Tuesday, January 09, 2007

A Sad Day: FDA Approves First Dog Obesity Drug

The FDA just announced that they've just approved the first-ever obesity drug for dogs, which really makes me cringe. Why? Because dogs don't have eating disorders -- their owners have feeding disorders.

This summer, I adopted a new dog after she ran in front of my car on an interstate. She was starved, so I took her home and fed her. And fed her. And fed her. She weighed 20 pounds and could eat a heaping cup of food in 28 seconds (yes, I timed her). But that was fine, because she needed all the extra calories she could get. Then, about three months later, during a good wrestling match, I realized I couldn't feel her ribs anymore. Suddenly, she'd gone from being emaciated to being pudgy. So I did exactly what everyone else with a pudgy dog should do: I started feeding her less. Instead of getting a heaping cup at each meal, she got 2/3 of a cup. Three weeks later, she wasn't pudgy anymore. That's the amazing thing about dogs and weight: Humans control their calorie intake, and there's nothing dogs can do about it. If your dog needs to lose weight, you feed it less food.

It's true that there's an epidemic of canine (and feline) obesity right now, just like there's an epidemic of human obesity. Which is no coincidence: People don't exercise, which means their dogs don't exercise. When people eat, they feed their dogs scraps, so the dogs gain weight right along with their owners. And don't even get me started on the ingredients in dog food.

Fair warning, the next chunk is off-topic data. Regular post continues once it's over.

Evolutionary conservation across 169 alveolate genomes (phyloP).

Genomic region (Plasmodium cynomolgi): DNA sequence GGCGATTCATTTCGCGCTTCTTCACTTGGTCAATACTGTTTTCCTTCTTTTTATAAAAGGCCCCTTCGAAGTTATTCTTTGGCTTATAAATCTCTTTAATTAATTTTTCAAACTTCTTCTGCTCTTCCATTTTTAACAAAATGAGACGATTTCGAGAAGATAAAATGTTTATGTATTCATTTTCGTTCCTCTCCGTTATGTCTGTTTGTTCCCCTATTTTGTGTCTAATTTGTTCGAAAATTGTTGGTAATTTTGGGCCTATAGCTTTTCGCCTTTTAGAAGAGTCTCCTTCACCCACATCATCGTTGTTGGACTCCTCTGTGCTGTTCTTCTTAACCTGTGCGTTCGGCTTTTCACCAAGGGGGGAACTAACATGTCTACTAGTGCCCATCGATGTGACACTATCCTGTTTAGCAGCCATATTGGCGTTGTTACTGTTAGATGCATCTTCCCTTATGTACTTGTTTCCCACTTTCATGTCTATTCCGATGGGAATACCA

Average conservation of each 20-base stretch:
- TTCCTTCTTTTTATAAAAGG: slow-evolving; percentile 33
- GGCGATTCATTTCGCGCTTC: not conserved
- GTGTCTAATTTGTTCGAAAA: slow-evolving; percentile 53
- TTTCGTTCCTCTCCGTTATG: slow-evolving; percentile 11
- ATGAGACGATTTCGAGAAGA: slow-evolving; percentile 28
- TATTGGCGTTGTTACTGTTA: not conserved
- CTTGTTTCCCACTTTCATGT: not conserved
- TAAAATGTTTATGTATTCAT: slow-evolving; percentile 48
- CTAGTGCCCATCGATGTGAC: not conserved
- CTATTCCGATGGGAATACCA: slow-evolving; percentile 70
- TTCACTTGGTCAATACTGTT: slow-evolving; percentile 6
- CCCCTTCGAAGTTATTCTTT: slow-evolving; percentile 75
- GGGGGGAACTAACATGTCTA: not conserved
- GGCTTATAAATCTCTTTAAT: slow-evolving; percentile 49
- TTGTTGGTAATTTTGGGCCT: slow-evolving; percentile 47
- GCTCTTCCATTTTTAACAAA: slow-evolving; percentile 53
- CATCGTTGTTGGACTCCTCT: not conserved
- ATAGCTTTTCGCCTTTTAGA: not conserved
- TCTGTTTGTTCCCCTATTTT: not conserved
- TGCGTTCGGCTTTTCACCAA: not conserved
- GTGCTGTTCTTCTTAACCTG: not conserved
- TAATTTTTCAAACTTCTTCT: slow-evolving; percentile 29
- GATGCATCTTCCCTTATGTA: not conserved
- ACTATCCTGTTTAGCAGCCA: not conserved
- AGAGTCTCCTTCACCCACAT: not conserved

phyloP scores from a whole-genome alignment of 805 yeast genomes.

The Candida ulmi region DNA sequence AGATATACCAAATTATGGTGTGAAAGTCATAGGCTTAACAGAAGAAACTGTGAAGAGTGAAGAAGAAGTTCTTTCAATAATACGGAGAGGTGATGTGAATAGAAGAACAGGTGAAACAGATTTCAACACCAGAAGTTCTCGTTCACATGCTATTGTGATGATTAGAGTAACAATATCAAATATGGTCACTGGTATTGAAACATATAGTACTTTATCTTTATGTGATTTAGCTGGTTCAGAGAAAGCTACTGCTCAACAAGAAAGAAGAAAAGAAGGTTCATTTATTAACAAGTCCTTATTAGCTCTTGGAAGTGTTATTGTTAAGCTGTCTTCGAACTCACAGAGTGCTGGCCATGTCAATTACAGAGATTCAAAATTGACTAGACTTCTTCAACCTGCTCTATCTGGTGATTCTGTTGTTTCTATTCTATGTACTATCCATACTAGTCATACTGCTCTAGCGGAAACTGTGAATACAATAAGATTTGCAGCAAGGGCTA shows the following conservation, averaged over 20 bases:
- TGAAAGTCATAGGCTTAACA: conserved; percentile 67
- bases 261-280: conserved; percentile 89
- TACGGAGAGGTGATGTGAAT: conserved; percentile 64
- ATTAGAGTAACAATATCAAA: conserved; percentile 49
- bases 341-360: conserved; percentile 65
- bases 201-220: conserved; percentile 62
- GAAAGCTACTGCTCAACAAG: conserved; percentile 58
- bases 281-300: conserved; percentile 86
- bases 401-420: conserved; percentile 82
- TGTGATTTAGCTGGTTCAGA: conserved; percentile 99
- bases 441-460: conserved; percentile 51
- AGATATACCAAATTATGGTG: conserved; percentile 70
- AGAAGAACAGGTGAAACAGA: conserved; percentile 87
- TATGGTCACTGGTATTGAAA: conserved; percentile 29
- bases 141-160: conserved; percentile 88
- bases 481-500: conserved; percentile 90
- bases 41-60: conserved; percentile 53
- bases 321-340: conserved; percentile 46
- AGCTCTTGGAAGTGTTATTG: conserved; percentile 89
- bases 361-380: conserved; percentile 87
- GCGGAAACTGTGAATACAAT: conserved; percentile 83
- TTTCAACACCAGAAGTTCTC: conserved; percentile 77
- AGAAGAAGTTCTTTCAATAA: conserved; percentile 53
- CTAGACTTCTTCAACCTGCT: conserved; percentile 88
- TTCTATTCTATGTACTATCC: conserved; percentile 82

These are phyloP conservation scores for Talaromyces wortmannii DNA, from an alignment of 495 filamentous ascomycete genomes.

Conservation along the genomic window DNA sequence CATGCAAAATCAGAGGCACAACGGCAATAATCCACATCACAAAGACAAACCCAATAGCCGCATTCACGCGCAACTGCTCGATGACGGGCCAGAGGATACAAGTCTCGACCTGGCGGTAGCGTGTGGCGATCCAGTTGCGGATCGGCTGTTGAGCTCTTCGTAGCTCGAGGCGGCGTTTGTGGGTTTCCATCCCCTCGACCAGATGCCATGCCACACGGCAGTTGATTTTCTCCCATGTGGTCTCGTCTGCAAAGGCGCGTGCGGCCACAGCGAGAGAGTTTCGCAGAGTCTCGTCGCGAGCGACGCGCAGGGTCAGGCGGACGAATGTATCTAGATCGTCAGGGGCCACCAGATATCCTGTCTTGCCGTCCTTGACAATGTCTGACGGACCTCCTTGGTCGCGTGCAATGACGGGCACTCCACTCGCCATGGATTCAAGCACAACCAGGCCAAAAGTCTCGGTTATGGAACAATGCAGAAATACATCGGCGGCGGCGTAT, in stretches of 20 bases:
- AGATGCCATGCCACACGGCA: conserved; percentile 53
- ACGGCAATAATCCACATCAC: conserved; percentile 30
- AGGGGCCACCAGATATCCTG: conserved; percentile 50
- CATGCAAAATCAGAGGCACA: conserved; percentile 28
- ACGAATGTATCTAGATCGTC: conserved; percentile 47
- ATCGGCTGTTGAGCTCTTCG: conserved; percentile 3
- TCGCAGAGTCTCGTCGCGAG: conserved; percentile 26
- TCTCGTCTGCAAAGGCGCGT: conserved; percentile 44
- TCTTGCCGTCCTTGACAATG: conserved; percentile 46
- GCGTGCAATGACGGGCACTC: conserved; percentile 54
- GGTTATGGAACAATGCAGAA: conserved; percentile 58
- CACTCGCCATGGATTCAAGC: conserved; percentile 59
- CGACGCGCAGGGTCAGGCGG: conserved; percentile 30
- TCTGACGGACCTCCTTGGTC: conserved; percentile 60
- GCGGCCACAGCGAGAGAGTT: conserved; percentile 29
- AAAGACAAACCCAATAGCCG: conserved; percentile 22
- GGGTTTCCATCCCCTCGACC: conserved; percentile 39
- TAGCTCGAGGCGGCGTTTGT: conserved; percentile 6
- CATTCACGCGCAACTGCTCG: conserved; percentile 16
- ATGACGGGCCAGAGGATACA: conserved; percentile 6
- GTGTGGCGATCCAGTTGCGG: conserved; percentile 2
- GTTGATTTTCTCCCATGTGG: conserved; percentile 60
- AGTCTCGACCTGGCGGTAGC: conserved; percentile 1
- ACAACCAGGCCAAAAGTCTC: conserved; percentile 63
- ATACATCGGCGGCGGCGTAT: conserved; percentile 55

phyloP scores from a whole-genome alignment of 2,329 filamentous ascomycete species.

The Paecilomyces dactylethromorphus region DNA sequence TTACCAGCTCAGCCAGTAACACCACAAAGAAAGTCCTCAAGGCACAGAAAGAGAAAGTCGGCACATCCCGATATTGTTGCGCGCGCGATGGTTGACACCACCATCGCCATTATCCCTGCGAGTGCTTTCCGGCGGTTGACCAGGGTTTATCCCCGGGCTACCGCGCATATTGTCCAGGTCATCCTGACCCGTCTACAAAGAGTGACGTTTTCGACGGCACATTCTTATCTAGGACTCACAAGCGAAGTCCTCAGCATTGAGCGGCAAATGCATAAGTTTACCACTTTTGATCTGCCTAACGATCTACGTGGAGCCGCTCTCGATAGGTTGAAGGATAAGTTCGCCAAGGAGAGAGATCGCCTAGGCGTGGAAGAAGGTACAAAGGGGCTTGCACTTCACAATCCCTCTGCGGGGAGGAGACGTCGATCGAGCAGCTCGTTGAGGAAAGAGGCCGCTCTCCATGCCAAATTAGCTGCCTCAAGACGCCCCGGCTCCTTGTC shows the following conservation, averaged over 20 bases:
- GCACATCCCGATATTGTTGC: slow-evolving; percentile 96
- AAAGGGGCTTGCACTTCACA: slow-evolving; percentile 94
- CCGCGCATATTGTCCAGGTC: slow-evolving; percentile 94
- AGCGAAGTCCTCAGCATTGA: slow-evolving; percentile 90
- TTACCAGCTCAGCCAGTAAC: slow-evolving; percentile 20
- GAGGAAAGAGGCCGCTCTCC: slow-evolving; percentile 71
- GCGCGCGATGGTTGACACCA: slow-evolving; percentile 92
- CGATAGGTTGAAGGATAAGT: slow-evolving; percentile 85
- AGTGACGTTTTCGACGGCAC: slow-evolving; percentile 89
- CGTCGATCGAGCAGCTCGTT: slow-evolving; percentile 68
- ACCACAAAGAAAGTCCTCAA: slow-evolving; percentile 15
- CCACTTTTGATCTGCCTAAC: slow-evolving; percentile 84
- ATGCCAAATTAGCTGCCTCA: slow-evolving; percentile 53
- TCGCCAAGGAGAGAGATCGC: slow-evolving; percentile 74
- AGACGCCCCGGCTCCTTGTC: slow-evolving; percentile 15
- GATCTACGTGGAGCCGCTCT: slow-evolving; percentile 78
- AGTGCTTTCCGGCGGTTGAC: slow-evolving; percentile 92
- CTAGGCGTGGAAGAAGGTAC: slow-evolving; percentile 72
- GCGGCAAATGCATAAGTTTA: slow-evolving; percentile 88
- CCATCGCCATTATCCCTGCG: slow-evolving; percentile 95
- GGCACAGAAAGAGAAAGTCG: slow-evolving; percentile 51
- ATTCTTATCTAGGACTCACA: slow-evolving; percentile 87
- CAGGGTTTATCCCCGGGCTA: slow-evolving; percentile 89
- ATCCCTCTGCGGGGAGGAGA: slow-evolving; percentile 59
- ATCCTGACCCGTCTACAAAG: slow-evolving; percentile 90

But there are other less obvious problems: Owners often have no idea how much they should feed their dogs, and if they follow the guidelines on most dog food bags, they're probably going to have obese dogs, because pet food companies encourage overfeeding. I had a 125 pound dog who lived to be 16 and was never an ounce over or under weight. If I'd followed the guidelines for his food, he'd have eaten 2 1/2 times what I actually fed him, and surely become obese. My very healthy 17 year old dog Bonny eats 1/4 the recommended amount, always has.

During my years as a veterinary technician, I saw many dogs die or become paralyzed from obesity. Today, when I see an obese dog on the street, I want to walk up to its owner and say, You love your dog, right? Then why are you killing it?

If it's come down to this, and people are unable to control themselves when it comes to feeding their dogs, I'd rather see dogs medicated than dead. But I hope vets who prescribe this stuff paste a sticker on every bottle that says, Dogs don't need obesity drugs. They need owners who will feed them the right amount, cut back when necessary, and make sure they get exercise. (Perhaps the FDA should consider a self-control drug for humans with dog feeding disorders.)

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9 Comments:

Anonymous Woof Woofington said...

Good for you! This is exactly the problem - people overfeed their dogs and equally important, do not exercise them enough. It amazes me that many dog owners don't think their dogs need exercise beyond the backyard. Even greedy Labradors don't need weight loss tablets!

It's a bad day for dogs in my opinion!

Woof Woof
(Woof Woofington)

8:56 PM  
Blogger Guy Barry said...

We ustad a case ib Britain where a dog was confiscated by the spca on a charge of cruely for overfeeding there dog,Do you think they are right.?

9:31 AM  
Blogger Ken said...

Well said! I've blogged about this new drug too. It's the same old pharmaceutical company response - treat the symptoms not curing the real underlying problem.